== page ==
AMSTERDAM, Netherlands, March 24 (UPI) — Dutch energy company Eneco is installing computer servers in a select few homes in an effort to curb energy costs. The radiator-sized servers were developed by a small start-up company called Nerdalize.
As most computer users know, the machines give off energy in the form of heat. This is true of small laptops, and it is true of supercomputers. Computer servers, which offer computing power remotely, give off a considerable amount of heat while performing their hundreds of thousands of daily calculations.
Officials with Eneco and Nerdalize believe that heat can be used to warm up living rooms during cold months. As part of a field study, the companies recently installed five of their radiator servers in family homes. They expect each server to shave as much as $440 off the families’ annual heating bills. The study will last through the end of 2015. Afterwards, officials with the companies will decide whether the venture is successful enough to expand.
“This is the first time the design radiator with built-in server is installed in ordinary households,” Eneco officials wrote in a press release. “The servers shall perform complex calculations for a variety of companies and knowledge institutes, such as new medicine-related research for Leiden University Medical Center.”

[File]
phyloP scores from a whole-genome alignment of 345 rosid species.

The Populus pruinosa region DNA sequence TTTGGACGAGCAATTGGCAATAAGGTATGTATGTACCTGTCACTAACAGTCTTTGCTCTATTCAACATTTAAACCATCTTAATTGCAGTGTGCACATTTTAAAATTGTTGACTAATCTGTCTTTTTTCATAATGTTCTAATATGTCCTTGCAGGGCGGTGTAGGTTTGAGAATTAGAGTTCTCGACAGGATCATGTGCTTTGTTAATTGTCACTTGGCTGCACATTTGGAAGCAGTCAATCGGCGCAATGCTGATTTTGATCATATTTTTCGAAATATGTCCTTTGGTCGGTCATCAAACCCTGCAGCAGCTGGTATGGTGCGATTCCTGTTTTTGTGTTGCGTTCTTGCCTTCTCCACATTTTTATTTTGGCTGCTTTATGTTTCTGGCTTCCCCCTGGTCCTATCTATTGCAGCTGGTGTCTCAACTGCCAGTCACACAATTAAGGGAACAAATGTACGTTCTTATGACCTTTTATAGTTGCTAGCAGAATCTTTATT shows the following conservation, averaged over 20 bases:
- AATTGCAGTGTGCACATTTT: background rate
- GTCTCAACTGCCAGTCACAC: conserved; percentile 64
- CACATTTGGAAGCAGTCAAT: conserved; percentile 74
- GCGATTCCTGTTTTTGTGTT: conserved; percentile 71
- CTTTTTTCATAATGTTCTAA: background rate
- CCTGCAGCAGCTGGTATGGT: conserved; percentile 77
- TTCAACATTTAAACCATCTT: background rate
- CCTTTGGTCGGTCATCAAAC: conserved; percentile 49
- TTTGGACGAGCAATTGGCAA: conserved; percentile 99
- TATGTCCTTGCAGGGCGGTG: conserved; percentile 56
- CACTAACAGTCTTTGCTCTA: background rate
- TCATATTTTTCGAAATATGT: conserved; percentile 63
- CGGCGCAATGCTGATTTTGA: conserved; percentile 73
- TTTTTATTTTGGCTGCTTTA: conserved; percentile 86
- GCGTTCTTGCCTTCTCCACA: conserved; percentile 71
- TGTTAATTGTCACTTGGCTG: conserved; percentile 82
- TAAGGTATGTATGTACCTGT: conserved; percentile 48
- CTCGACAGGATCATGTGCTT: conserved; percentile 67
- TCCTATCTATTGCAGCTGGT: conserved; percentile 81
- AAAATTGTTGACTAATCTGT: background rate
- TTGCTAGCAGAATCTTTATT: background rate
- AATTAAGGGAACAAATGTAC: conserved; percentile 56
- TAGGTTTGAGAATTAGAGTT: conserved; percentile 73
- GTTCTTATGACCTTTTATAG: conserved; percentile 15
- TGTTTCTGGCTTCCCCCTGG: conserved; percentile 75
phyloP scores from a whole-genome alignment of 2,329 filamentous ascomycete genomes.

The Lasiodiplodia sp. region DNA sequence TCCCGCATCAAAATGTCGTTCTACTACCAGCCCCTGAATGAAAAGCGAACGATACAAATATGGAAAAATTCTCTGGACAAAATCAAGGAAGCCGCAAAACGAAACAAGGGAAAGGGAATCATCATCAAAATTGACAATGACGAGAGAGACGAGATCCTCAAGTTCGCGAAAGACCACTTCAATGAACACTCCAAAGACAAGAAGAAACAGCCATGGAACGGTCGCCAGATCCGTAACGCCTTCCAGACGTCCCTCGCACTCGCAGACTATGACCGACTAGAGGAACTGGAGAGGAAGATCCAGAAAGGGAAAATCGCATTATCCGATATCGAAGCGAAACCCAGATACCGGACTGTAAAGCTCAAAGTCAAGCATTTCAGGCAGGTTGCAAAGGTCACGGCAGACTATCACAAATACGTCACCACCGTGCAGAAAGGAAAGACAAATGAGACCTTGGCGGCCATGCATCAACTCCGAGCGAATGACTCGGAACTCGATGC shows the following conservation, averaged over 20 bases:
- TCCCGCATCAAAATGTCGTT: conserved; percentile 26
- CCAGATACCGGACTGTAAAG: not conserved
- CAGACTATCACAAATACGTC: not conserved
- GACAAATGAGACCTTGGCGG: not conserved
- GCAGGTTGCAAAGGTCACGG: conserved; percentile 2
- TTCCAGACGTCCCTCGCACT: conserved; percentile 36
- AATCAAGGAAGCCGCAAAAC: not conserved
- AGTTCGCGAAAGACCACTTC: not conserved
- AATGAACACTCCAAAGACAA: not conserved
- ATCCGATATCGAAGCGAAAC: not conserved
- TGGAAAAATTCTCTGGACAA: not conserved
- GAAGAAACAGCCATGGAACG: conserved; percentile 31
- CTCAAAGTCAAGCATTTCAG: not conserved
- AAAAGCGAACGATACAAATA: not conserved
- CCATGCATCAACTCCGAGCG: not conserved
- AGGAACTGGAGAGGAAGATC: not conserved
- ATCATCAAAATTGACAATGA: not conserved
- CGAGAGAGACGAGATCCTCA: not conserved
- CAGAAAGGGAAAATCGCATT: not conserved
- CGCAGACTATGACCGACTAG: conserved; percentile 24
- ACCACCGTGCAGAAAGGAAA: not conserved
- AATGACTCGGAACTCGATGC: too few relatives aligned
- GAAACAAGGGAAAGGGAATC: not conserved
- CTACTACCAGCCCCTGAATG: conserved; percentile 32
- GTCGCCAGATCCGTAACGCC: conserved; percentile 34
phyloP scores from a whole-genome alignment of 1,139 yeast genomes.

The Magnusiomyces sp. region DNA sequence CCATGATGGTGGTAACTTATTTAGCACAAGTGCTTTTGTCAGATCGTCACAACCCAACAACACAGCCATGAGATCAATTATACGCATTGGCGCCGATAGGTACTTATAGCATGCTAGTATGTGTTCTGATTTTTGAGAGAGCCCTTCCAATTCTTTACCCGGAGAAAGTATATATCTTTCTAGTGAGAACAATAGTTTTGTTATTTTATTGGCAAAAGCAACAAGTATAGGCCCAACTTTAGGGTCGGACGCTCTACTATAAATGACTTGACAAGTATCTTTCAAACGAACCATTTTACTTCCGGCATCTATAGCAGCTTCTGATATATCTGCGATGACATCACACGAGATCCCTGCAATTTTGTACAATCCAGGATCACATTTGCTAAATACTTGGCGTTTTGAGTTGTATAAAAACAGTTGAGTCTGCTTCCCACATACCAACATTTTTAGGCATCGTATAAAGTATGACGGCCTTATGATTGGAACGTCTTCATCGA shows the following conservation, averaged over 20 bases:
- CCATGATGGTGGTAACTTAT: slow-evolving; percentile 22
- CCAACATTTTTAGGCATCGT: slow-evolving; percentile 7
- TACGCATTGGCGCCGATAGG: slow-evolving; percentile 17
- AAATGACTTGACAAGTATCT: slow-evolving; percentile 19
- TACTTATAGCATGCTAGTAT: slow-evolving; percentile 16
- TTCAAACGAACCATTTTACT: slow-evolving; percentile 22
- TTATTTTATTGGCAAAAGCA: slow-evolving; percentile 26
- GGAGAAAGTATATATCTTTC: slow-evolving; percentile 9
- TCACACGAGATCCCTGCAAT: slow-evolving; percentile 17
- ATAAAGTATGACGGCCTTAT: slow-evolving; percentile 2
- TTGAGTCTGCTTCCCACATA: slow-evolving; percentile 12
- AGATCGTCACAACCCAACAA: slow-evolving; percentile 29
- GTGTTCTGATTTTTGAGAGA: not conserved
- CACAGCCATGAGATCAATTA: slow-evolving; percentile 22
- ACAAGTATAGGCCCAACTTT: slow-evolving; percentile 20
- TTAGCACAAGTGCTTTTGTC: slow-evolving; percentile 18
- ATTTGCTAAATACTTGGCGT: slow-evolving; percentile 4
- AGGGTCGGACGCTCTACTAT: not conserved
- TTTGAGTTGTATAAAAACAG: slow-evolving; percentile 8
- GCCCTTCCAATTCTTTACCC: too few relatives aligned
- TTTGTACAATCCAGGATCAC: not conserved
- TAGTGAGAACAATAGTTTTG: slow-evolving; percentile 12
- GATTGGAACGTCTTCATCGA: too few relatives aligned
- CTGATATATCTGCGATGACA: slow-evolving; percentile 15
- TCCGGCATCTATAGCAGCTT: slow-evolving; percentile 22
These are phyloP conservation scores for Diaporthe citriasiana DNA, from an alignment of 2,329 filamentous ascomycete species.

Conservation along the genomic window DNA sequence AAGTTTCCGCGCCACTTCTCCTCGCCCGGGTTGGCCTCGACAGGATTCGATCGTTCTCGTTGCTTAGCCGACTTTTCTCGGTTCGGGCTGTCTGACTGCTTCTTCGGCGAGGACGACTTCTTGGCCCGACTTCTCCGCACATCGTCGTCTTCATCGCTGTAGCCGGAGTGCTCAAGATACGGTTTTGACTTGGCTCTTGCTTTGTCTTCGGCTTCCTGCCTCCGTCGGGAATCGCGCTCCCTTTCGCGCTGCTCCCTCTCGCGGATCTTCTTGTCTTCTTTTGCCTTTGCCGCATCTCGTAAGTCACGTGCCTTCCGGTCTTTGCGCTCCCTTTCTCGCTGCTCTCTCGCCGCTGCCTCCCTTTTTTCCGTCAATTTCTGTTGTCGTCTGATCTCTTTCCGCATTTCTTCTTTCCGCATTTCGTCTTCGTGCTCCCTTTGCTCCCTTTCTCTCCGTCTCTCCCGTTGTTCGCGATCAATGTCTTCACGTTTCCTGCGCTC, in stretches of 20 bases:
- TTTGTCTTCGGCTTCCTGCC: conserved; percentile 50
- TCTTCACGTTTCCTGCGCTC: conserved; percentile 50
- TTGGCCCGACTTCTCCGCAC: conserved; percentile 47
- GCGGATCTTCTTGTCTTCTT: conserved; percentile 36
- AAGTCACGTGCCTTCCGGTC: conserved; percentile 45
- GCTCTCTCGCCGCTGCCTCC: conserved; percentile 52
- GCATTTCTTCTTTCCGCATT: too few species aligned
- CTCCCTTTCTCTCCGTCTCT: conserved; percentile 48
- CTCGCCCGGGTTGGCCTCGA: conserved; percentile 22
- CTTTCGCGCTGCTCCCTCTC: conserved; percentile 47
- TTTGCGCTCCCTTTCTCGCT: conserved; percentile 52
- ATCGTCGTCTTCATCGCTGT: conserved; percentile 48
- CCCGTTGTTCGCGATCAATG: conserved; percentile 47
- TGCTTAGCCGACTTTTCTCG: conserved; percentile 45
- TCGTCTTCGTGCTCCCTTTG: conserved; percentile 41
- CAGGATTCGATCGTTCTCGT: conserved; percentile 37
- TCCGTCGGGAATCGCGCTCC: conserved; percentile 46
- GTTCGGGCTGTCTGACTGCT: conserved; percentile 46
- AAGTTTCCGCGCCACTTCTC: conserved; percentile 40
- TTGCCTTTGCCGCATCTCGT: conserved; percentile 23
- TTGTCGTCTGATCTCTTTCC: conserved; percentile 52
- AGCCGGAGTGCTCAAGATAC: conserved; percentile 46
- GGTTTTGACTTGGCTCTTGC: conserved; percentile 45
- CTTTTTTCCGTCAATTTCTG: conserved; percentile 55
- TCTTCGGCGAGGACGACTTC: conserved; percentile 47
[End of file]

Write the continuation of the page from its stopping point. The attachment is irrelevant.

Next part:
As the server provides data, information or any hardware and software resources to its various clients, its radiated heat will warm the room and diminish the home’s reliance on traditional heating systems.
Eneco will cover the additional electricity costs. But the two companies don’t believe they’ll be at a loss. They expect their arrangement to reduce server maintenance costs by 30 to 55 percent.
The servers will heat a closed water system. A knob will control how much heat is released and distributed throughout the room while a pipe leading outside will allow the system to spill excess heat — an essential component for the summer months.
The business model will negate the need for a central location, and eliminate the cost of cooling required by multi-server datacenters.
Entrepreneurs in France and Germany are also attempting to house cloud computing services in private homes.
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